I'm holding out for Fusion and new battery technologies, personally. Also, thorium based reactors are much safer than traditional reactors. It always seems odd to me that environmentalists trash nuclear when it's such an obvious replacement for CO2-heavy coal emissions.


So what you solution is to do nothing and hope for a magic bullet to be created? The Idea of doing nothing because we can't make the rest of the world go alone and that it will sort itself out in the end is horrible and part of the reason the world is as fucked up as it is. What we should do and are currently doing to some extent is focus on what we can change and work on improving both the efficiency of how we use a transmit energy and work of cleaning up our sources of energy this is the work of decades. China has a lot more pressing environmental issues then CO emissions they have emphasized economic growth over all else and the pollution is literally killing people there I expect change to come over the next decade or so as more and more chinese people speak out against what is being done to them and there country. North america, europe, japan and the other developed parts of the globe need to set an example for the world when it comes to environmental stewardship. Wringing ones hands and saying we can't do anything because some other part of the world might not do something is a great idea if you want to keep the status quo.

Chrisfs
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Re: 1321: "Cold"

Postby Chrisfs » Fri Jan 24, 2014 9:33 pm UTC

I get an error when I try to go to the link on the comic. It says there's no such page. Does anyone have the proper link ?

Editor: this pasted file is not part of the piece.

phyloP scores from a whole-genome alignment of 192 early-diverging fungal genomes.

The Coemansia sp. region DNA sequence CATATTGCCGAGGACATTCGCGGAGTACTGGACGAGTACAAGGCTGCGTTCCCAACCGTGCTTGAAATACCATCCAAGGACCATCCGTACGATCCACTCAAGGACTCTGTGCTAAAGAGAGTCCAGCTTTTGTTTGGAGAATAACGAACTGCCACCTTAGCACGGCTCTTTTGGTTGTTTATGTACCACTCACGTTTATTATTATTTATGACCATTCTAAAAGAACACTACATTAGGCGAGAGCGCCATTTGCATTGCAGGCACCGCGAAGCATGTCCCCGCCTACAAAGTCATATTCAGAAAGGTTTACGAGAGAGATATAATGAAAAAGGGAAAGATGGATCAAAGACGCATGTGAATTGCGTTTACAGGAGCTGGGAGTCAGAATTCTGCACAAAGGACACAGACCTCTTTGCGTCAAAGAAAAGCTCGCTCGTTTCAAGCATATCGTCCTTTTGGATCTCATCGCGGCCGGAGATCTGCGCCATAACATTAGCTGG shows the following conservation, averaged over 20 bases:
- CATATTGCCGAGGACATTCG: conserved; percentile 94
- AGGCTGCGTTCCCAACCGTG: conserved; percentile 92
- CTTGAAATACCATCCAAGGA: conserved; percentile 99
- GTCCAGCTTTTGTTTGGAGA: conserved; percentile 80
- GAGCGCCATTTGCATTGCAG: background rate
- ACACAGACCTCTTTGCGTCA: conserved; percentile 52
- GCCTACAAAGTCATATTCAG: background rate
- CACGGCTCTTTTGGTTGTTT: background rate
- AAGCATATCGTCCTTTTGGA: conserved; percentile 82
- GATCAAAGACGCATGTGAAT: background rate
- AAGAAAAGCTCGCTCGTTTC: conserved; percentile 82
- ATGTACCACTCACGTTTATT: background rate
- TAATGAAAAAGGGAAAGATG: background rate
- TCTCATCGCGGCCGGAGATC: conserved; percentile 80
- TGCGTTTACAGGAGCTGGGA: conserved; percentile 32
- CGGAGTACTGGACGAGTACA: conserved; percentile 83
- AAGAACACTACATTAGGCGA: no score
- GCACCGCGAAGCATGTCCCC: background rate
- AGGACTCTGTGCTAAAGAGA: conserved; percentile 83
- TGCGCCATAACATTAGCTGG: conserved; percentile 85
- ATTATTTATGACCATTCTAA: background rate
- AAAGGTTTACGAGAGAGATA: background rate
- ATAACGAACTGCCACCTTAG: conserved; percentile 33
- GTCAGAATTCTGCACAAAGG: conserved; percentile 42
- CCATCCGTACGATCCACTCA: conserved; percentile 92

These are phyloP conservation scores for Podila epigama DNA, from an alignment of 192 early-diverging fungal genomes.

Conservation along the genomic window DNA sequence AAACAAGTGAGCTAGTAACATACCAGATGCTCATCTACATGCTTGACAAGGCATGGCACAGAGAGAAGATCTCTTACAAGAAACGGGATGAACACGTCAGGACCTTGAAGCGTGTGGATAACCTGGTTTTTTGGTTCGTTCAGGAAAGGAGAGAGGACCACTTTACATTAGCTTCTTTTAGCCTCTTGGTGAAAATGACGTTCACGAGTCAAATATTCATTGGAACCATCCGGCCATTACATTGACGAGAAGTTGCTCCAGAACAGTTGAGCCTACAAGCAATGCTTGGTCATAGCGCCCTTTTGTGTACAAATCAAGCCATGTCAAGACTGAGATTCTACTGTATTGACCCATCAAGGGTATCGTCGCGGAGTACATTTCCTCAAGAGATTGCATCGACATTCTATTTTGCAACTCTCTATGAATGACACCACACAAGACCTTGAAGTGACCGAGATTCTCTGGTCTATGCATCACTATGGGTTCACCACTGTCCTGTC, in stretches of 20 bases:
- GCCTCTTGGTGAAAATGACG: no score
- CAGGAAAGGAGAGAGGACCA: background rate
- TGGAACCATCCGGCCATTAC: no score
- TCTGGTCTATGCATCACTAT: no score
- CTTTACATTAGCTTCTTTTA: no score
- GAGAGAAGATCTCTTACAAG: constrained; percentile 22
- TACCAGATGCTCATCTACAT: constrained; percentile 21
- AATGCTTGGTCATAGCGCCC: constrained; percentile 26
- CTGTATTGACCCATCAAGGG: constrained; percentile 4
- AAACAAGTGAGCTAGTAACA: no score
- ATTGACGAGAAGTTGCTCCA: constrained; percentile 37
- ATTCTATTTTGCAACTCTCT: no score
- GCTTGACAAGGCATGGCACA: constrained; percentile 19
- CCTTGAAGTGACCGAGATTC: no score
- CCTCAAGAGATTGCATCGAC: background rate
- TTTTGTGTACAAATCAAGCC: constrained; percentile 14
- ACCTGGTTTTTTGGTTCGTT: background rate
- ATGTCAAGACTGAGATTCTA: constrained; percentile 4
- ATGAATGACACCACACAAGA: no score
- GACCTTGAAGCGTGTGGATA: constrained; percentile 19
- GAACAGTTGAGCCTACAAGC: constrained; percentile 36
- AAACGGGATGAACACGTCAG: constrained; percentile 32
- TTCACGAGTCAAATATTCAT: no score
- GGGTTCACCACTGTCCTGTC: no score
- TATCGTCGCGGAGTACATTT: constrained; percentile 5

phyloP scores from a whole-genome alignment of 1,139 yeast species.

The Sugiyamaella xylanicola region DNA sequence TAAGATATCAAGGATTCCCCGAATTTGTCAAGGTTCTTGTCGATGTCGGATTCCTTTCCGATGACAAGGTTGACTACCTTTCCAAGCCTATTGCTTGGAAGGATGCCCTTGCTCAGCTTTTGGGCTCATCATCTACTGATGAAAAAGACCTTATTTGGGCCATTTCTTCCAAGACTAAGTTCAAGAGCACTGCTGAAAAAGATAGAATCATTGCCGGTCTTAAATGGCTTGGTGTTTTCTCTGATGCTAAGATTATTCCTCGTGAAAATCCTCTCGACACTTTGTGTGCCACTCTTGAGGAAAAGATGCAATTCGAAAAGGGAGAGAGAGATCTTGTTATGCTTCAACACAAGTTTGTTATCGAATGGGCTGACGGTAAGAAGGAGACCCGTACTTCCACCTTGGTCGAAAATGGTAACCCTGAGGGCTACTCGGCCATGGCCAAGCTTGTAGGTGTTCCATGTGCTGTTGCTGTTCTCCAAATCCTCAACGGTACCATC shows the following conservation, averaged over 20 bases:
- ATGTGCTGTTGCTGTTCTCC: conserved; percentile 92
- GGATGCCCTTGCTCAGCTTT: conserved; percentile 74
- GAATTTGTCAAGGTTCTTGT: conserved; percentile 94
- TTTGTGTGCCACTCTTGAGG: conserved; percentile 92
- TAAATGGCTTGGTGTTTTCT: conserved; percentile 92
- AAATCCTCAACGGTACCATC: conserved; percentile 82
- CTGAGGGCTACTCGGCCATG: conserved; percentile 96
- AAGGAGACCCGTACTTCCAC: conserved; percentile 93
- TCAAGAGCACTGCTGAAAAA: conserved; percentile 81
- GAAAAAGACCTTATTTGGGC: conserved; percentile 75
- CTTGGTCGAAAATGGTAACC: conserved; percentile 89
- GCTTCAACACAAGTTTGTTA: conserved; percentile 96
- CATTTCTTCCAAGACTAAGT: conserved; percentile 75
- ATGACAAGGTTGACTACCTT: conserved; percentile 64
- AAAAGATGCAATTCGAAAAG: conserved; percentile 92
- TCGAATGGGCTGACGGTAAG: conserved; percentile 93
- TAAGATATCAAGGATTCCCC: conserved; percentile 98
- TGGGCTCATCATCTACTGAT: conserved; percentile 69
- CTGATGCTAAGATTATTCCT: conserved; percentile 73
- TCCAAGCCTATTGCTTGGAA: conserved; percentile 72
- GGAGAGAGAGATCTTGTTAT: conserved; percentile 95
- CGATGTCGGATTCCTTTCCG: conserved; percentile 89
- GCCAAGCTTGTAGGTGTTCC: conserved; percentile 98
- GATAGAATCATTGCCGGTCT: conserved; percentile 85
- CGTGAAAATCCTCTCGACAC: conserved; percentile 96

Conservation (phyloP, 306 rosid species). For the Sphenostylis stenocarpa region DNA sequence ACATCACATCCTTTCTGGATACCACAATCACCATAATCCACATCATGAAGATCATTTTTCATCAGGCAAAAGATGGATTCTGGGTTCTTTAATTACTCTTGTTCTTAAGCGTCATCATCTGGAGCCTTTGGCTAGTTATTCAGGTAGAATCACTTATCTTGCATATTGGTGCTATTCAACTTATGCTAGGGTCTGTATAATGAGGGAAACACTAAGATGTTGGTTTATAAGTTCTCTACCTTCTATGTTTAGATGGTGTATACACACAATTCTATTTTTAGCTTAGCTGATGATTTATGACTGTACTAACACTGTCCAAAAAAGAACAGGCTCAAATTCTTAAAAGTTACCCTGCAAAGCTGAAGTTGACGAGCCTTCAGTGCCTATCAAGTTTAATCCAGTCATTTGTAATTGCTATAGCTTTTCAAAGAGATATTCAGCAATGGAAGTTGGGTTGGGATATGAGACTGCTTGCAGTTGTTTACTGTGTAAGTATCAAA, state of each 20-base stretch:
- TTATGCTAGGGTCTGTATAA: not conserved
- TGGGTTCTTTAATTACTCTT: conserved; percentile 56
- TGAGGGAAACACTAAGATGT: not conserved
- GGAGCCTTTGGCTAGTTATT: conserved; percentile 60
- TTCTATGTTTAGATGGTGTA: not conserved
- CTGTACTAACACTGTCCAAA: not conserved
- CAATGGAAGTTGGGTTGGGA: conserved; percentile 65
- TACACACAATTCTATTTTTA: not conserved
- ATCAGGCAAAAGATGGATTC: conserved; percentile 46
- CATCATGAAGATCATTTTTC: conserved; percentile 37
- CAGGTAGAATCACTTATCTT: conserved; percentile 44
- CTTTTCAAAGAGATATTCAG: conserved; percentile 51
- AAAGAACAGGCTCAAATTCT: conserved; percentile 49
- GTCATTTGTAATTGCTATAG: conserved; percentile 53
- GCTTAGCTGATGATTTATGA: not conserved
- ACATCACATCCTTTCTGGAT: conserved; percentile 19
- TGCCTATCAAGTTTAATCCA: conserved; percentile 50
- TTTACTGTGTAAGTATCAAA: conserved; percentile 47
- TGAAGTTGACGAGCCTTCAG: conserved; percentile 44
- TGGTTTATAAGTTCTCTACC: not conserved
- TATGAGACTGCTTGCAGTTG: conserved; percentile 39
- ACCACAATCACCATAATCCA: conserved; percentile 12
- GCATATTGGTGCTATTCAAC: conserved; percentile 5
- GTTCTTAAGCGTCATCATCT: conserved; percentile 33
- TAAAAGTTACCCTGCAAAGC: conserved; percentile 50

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dash
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Re: 1321: "Cold"

Postby dash » Fri Jan 24, 2014 9:39 pm UTC

chenille wrote:Since you just announced you don't believe in the disease, and further accuse anyone who trusts the disease of being part of some secret plot, it's not a surprise you think any cure would be worse. Some people who've actually investigated it have other ideas.


Did I announce I don't believe in the disease?

I think you just announced you're locked into binary thinking. That is, if a person seems to be anti-Al Gore, then that person must be pro-Bush.

Maybe there is a third option.
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chenille
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Re: 1321: "Cold"

Postby chenille » Fri Jan 24, 2014 9:43 pm UTC

Calling something "possibly non-existent" does not say to me you believe in it, no. And I don't think I called you pro-Bush, only noted a smear tactic his supporters used.

z64dan
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Re: 1321: "Cold"

Postby z64dan » Fri Jan 24, 2014 9:52 pm UTC

biohazard wrote:So what you solution is to do nothing and hope for a magic bullet to be created? The Idea of doing nothing because we can't make the rest of the world go alone and that it will sort itself out in the end is horrible and part of the reason the world is as fucked up as it is. What we should do and are currently doing to some extent is focus on what we can change and work on improving both the efficiency of how we use a transmit energy and work of cleaning up our sources of energy this is the work of decades. China has a lot more pressing environmental issues then CO emissions they have emphasized economic growth over all else and the pollution is literally killing people there I expect change to come over the next decade or so as more and more chinese people speak out against what is being done to them and there country. North america, europe, japan and the other developed parts of the globe need to set an example for the world when it comes to environmental stewardship. Wringing ones hands and saying we can't do anything because some other part of the world might not do something is a great idea if you want to keep the status quo.